Le Sat, 30 Sep 2006 22:35:58 +0200,
Lionel Bouton <lionel-dev@...> a écrit :
> Hi, I just had an unpleasant experience with -ffast-math and GCC 4.1.1
> (it borked my LDAP authentication on several systems which worked with
> the same CFLAGS as long as GCC 3.4.6 was used).
> There is a lot of material out there about CFLAGS and Gentoo (google
> returns 387000 pages) but what's working for someone might not for
> another. There are flags that work for a GCC version and most ebuilds
> and don't work with another GCC version (my unfortunate experience) or
> some ebuilds. Flag combination/architecture/LDFLAGS might be an issue too.
> There are already good resources (http://gentoo-wiki.com/CFLAGS_matrix
> was mentioned to me by robbat2) but they may not be advertised enough.
> I'd like to propose a paragraph to the GWN editor which presents some
> gotchas and good references on the subject.
> Here's a draft for review. You're welcomed to expand on the subject.
> --- Draft BEGIN ---
> Being able to tune the CFLAGS is part of one of the core principles of
> Gentoo: let the user be in control. Being in control brings both
> benefits and problems and CFLAGS tuning is not an exception.
> The recent upgrade to gcc-4.1.1 for x86 and amd64 users changed the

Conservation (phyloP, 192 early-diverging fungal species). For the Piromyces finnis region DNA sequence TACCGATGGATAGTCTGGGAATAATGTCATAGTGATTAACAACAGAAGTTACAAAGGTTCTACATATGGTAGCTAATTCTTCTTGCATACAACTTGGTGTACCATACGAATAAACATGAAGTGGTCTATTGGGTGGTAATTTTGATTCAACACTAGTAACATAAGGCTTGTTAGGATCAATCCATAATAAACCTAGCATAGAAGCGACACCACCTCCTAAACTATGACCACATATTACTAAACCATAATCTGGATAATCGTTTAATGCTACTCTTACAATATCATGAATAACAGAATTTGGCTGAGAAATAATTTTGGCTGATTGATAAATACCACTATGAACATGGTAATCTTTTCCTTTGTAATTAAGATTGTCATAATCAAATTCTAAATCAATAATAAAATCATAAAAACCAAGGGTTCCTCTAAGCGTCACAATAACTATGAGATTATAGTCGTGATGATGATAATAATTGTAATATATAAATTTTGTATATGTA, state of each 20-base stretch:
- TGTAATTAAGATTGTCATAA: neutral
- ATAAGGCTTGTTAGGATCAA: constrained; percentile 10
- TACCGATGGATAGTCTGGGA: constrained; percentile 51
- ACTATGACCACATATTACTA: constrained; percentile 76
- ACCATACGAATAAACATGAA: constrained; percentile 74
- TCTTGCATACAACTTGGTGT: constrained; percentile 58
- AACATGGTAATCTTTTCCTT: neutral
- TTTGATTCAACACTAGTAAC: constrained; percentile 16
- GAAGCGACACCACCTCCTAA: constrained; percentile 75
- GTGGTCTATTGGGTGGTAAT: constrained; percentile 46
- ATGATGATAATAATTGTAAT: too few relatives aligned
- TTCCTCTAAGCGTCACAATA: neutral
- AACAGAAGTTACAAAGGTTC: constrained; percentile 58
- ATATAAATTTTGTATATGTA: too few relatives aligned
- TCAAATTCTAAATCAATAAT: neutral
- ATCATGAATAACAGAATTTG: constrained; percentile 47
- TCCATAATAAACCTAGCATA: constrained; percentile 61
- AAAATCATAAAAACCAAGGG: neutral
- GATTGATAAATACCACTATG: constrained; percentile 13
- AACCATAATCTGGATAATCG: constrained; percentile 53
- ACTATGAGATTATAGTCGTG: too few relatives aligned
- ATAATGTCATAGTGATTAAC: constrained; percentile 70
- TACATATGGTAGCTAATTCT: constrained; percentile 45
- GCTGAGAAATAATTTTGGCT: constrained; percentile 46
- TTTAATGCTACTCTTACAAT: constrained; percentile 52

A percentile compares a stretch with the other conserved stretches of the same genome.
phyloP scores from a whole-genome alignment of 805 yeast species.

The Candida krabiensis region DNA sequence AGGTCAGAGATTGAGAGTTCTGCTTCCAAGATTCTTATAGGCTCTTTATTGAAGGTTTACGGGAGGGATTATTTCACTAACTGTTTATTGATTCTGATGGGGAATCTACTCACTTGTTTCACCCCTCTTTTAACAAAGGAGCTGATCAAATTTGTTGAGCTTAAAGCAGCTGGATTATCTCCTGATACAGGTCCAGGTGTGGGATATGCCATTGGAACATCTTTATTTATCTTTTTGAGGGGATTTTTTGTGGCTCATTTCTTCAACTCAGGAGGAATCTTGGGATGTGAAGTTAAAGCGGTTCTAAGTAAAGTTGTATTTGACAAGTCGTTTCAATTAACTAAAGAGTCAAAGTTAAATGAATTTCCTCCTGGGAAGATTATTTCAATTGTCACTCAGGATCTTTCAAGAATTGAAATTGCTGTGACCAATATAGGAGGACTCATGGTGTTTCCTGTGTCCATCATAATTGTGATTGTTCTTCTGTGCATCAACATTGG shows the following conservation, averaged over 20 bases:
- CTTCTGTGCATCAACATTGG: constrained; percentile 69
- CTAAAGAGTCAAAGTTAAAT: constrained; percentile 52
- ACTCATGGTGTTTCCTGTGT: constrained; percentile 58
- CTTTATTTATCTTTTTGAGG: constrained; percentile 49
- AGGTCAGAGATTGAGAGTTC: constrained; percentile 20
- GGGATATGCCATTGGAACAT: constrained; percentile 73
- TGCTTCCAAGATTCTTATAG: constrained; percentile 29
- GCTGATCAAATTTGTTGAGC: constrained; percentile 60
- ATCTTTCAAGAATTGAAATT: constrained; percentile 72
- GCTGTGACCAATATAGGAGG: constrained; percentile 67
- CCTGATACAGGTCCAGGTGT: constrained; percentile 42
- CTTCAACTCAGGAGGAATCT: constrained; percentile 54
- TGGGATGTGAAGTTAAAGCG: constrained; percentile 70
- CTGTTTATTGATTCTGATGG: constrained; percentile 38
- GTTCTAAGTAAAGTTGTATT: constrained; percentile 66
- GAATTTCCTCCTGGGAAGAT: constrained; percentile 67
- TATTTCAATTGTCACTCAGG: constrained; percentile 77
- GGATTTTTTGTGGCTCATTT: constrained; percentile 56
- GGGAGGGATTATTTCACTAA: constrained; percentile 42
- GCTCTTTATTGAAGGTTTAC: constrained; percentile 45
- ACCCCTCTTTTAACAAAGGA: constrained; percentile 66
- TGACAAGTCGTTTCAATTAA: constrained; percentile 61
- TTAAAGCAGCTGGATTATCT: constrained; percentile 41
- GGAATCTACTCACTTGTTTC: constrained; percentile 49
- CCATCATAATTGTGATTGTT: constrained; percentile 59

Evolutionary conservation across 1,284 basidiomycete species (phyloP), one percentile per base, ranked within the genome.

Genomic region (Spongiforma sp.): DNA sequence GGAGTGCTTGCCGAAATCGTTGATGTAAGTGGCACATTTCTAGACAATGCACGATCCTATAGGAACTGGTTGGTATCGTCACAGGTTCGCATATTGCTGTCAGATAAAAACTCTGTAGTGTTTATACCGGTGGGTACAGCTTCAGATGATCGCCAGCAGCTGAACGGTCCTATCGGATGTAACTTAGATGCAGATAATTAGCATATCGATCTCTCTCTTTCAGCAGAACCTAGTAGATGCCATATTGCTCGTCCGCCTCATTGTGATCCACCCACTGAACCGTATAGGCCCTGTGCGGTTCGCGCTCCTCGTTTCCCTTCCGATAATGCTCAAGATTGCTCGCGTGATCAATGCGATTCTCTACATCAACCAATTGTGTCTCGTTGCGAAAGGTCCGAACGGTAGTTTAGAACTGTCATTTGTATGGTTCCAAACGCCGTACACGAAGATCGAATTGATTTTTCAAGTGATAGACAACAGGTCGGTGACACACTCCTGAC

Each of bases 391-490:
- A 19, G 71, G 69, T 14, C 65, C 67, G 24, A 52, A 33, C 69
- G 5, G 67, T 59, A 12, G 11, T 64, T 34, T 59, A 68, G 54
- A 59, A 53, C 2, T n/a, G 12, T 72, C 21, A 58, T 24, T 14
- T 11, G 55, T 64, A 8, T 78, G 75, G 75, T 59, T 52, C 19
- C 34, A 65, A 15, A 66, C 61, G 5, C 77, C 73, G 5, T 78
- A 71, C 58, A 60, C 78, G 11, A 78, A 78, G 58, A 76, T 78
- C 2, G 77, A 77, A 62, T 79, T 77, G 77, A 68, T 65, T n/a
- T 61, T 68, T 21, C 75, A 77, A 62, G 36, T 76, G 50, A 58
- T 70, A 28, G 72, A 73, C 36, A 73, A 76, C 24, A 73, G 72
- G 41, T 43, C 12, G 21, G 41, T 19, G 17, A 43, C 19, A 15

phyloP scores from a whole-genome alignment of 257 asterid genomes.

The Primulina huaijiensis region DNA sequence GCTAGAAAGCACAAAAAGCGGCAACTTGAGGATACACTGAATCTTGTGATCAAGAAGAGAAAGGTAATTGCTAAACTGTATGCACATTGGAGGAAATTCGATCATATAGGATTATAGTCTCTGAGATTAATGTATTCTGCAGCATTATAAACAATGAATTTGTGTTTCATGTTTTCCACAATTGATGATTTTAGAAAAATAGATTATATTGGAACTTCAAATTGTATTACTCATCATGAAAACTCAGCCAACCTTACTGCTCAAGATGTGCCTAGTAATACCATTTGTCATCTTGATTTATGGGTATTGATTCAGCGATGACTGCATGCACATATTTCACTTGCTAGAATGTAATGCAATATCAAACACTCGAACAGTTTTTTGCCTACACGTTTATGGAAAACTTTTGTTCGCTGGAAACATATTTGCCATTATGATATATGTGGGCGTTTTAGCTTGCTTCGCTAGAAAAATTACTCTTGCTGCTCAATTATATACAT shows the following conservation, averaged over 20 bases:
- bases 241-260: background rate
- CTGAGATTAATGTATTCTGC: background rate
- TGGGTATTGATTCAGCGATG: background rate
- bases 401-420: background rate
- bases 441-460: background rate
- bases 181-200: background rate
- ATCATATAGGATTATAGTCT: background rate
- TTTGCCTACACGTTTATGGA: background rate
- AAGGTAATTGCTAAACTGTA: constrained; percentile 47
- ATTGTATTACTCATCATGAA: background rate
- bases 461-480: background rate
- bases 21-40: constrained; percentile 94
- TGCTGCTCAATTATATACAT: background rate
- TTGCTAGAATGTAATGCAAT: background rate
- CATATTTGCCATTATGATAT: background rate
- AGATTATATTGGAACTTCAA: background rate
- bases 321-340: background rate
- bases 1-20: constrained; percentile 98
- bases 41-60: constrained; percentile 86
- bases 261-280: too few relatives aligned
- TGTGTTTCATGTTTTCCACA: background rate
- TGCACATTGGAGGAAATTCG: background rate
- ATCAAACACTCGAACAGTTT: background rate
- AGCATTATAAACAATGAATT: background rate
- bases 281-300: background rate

> landscape. Users that spent some time tuning their CFLAGS with gcc-3.4.6
> might find out that an upgrade to gcc-4.1.1 leaves them with an unstable
> system. Example of this are :
> <li>nss_ldap stopped working with -ffast-math</li>
> Users with unsupported CFLAGS (see the <uri
> link='http://gentoo-wiki.com/CFLAGS_matrix'>CFLAGS matrix</uri> for
> example) might want to return to safe CFLAGS (see <uri
> link='http://gentoo-wiki.com/Safe_Cflags'>Safe CFLAGS</uri>) if recent
> updates caused them stability problems. On the other hand, more
> adventurous users might want to experiment with CFLAGS that didn't work
> properly with gcc-3.4.6... As always, the user is in control.
> --- Draft END ---
> If possible, I'd like to expand the list of 3.4.6 -> 4.1.1 upgrade
> problems which are linked to experimental CFLAGS. If you want to expand
> the subject to cover other tuning/stability gotchas that recent updates
> might have brought into the light, please feel free to do so. As English
> is not my native tongue, feel free to spell check too.
My personal experience with other CFLAGS as the ones in the handbook is at
gcc-4.1.1 have a better optimisation with the default gentoo CFLAGS. Even
with -O2, the result is a faster system, and -O3 seam to be safer with math
related applications as with gcc-3.4.*.
But in the other hand, other flags seam to be more problematic as with
gcc-3.4.*. And the new optimisations flags as the vectorisation flags are not
easy to use, because the result depend on the code of the program. They can or
not brake the code, and when the program run well, they can make it faster
or slower. All depend of the size and complexity of the loops. And I think also
of the arch.
So my conclusion is:
For system flags, just keep the default, and if you want to experiment, do
profiling for each single program you want to optimize.
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